The church in Sri Lanka is notably home-grown. One reason is that since few missionaries get visas. That cuts off the church from foreign influence, and to some extent from foreign funding.

A second reason is that the Assemblies of God are the most dynamic church in Sri Lanka. Pentecostalism goes back a long way in Sri Lanka, inspired by the 1923 visit of Madam Livini, a converted Danish actress. Stirred by her example, a number of local families began Pentecostal ministries. These kept their distance from the prevalent colonial churches.

The Ceylon Pentecostal Mission became the largest. Its members dressed in white robes and stressed celibacy for church workers.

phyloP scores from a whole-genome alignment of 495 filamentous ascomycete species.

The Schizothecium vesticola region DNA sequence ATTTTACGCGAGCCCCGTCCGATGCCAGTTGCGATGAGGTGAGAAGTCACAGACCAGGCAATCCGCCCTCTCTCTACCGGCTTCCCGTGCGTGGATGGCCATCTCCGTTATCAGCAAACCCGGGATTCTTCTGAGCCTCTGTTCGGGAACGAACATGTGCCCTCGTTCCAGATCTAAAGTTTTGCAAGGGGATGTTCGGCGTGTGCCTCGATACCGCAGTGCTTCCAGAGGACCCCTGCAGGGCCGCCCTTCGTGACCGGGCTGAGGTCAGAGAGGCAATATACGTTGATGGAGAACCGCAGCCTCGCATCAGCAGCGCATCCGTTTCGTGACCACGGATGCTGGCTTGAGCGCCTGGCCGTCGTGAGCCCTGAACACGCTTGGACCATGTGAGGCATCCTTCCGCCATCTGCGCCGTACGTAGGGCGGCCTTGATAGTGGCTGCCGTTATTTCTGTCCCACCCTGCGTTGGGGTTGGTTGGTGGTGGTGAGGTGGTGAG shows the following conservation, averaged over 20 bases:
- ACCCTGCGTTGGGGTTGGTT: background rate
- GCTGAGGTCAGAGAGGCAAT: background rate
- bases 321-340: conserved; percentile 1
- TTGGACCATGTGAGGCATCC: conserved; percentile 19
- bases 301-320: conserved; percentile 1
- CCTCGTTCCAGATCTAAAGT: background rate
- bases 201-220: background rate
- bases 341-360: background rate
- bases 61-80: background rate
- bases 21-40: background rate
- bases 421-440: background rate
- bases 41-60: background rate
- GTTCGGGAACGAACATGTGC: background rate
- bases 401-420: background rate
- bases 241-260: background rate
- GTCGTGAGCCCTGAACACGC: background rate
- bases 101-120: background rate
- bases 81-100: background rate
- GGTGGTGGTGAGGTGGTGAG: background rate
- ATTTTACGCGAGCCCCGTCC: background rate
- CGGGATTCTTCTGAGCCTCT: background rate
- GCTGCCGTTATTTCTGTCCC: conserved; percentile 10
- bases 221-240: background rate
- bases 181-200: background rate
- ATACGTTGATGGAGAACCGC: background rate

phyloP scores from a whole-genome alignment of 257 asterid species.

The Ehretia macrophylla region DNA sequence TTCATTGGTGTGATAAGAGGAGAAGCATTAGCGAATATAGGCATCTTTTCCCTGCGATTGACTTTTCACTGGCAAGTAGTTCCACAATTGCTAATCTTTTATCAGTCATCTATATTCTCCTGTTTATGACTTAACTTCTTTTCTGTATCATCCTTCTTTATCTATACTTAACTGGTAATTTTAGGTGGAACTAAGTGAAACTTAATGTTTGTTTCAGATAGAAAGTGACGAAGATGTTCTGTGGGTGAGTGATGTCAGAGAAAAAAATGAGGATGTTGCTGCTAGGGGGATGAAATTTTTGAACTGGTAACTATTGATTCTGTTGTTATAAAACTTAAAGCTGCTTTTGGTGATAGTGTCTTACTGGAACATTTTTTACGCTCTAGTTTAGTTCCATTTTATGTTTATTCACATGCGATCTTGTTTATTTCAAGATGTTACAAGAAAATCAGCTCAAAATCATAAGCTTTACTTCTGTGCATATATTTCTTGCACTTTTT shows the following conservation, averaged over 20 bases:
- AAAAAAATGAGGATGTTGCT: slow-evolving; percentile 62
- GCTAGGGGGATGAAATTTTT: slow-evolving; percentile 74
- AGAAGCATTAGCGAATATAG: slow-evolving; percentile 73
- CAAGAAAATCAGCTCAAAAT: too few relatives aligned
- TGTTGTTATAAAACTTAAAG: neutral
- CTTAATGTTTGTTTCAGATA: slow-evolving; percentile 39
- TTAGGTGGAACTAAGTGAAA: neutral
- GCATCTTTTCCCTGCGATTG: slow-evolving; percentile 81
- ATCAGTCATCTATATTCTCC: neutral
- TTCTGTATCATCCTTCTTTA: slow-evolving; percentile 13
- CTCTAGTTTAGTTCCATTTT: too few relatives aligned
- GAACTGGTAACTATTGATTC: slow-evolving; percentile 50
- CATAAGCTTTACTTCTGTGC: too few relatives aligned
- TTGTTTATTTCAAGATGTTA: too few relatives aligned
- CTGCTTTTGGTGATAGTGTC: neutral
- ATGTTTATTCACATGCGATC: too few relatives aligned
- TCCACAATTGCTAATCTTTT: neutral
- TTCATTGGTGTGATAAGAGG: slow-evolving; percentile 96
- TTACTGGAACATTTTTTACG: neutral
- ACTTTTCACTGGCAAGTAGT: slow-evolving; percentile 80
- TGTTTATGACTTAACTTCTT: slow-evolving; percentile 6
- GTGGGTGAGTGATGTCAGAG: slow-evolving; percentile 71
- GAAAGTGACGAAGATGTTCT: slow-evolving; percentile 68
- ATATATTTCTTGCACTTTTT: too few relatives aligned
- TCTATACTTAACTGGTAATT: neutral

The Assemblies grew from the same root, but somewhat more conventionally, thanks to the presence of American Assemblies of God missionaries. These withdrew in 1963, however. According to Pastor Colton, the Assemblies' respected white-haired leader, the missionaries found Sri Lanka a "difficult field."

"Missionaries and funds go together," Colton told me, "even though they speak of indigenous work. When suddenly you are weaned from your mother's milk it is a time of real difficulty. Most of our workers and their families were almost at the point of starvation.

"But it was a blessing in disguise. 'The just shall live by faith,' as the Scriptures say. Colonial rule had crushed our ability to stand on our own initiative. We were the 'Island of Palms'—we always had our palms out.

"I started my church with 50 hens for self-support. People began tentmaking, and that really helped the work. It began to grow on indigenous principles. We must clothe Christ in the garb of the people, and speak of Christ in the language of the people." By all accounts the Assemblies have become ...

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